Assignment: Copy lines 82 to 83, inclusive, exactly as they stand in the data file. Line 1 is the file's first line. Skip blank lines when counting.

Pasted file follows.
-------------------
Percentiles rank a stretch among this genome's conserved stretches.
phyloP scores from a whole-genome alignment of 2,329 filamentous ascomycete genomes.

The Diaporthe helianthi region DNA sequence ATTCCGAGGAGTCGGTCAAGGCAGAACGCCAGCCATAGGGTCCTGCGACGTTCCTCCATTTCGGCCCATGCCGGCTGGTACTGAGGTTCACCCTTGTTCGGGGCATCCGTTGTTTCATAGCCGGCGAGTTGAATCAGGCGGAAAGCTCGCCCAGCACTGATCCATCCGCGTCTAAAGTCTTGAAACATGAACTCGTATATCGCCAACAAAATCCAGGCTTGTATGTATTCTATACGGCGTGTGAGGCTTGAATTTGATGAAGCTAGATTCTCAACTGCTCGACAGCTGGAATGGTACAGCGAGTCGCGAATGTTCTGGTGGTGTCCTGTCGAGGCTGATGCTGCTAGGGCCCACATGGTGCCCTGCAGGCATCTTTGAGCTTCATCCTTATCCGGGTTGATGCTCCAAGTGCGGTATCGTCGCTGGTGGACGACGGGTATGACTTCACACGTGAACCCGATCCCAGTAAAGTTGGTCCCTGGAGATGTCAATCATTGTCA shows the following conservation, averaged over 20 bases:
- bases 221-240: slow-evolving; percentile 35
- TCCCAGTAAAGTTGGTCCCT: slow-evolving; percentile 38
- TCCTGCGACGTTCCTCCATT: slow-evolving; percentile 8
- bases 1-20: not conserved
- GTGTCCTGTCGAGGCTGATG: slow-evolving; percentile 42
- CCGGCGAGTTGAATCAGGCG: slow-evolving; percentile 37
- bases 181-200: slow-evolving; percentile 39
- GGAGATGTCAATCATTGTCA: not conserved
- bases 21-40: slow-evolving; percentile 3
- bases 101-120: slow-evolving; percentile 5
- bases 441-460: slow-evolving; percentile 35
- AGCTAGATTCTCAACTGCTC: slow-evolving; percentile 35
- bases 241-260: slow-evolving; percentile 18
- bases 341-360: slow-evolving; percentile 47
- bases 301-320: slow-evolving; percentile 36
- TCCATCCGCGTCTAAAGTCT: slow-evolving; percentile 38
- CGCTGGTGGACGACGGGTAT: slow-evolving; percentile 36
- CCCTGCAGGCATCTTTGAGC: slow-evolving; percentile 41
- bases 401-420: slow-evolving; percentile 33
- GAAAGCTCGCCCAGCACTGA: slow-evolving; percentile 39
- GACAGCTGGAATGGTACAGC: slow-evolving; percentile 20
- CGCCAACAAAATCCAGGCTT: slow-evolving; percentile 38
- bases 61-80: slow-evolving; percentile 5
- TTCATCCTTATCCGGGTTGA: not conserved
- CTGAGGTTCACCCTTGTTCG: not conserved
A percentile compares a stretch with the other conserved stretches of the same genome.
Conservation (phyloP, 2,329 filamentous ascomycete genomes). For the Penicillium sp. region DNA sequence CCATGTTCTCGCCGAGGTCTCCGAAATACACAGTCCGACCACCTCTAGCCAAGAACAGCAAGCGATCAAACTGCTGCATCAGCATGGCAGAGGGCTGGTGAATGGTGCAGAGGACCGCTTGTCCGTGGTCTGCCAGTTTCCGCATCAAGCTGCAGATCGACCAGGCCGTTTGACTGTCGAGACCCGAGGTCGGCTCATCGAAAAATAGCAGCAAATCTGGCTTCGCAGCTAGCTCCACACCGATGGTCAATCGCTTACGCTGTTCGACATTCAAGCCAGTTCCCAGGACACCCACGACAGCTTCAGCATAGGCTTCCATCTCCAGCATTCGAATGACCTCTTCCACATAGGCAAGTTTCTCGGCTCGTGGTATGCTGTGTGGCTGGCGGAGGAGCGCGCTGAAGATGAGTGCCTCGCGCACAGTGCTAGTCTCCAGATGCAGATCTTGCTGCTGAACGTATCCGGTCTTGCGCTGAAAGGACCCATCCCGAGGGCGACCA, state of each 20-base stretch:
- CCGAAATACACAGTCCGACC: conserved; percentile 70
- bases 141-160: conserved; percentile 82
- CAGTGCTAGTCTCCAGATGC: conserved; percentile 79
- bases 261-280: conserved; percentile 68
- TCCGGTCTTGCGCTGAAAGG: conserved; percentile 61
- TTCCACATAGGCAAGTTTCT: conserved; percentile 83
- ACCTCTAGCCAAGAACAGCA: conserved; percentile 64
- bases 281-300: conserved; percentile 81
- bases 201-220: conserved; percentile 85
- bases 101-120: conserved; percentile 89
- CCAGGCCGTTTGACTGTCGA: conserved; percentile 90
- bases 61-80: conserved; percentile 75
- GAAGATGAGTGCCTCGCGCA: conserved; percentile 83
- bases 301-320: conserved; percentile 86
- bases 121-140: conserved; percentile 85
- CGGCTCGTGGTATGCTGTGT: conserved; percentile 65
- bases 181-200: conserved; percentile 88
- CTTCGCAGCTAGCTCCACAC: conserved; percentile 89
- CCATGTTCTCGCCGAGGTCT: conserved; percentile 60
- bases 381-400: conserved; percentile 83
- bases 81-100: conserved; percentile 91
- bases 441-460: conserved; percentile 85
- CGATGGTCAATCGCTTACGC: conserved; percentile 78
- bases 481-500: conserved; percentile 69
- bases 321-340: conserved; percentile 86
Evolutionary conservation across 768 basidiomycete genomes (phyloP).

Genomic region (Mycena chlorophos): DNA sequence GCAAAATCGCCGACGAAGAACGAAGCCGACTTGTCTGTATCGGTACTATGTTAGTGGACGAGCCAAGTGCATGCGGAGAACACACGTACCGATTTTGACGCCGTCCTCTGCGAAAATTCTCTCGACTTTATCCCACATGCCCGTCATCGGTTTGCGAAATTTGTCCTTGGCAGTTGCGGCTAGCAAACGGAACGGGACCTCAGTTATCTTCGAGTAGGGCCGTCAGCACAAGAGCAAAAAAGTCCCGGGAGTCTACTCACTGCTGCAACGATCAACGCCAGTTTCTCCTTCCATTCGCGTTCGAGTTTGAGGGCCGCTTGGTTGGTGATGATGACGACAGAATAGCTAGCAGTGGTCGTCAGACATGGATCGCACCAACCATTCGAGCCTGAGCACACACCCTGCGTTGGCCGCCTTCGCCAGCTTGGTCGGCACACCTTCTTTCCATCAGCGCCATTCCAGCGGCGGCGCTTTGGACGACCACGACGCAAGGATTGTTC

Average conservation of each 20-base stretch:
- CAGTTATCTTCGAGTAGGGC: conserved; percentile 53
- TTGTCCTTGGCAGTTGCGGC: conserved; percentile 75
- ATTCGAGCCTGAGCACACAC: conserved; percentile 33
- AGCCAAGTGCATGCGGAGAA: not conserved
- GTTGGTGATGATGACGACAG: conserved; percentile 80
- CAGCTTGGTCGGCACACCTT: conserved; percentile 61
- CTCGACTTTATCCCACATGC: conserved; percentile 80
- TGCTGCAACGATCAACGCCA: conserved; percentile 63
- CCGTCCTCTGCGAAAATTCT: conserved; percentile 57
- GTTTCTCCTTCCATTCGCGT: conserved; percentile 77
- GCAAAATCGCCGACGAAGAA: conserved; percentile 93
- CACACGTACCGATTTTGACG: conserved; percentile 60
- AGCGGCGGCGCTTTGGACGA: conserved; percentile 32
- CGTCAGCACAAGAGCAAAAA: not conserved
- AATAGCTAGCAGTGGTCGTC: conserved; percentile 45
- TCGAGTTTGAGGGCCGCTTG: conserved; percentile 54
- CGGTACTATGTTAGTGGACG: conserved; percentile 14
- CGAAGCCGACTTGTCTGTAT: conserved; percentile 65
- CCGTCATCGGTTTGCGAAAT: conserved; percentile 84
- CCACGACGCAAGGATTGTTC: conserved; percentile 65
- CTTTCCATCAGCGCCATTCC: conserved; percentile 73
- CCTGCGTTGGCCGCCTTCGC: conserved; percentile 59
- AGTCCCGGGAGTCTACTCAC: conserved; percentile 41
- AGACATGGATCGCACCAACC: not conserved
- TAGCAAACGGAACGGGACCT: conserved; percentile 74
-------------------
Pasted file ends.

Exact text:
- AGACATGGATCGCACCAACC: not conserved
- TAGCAAACGGAACGGGACCT: conserved; percentile 74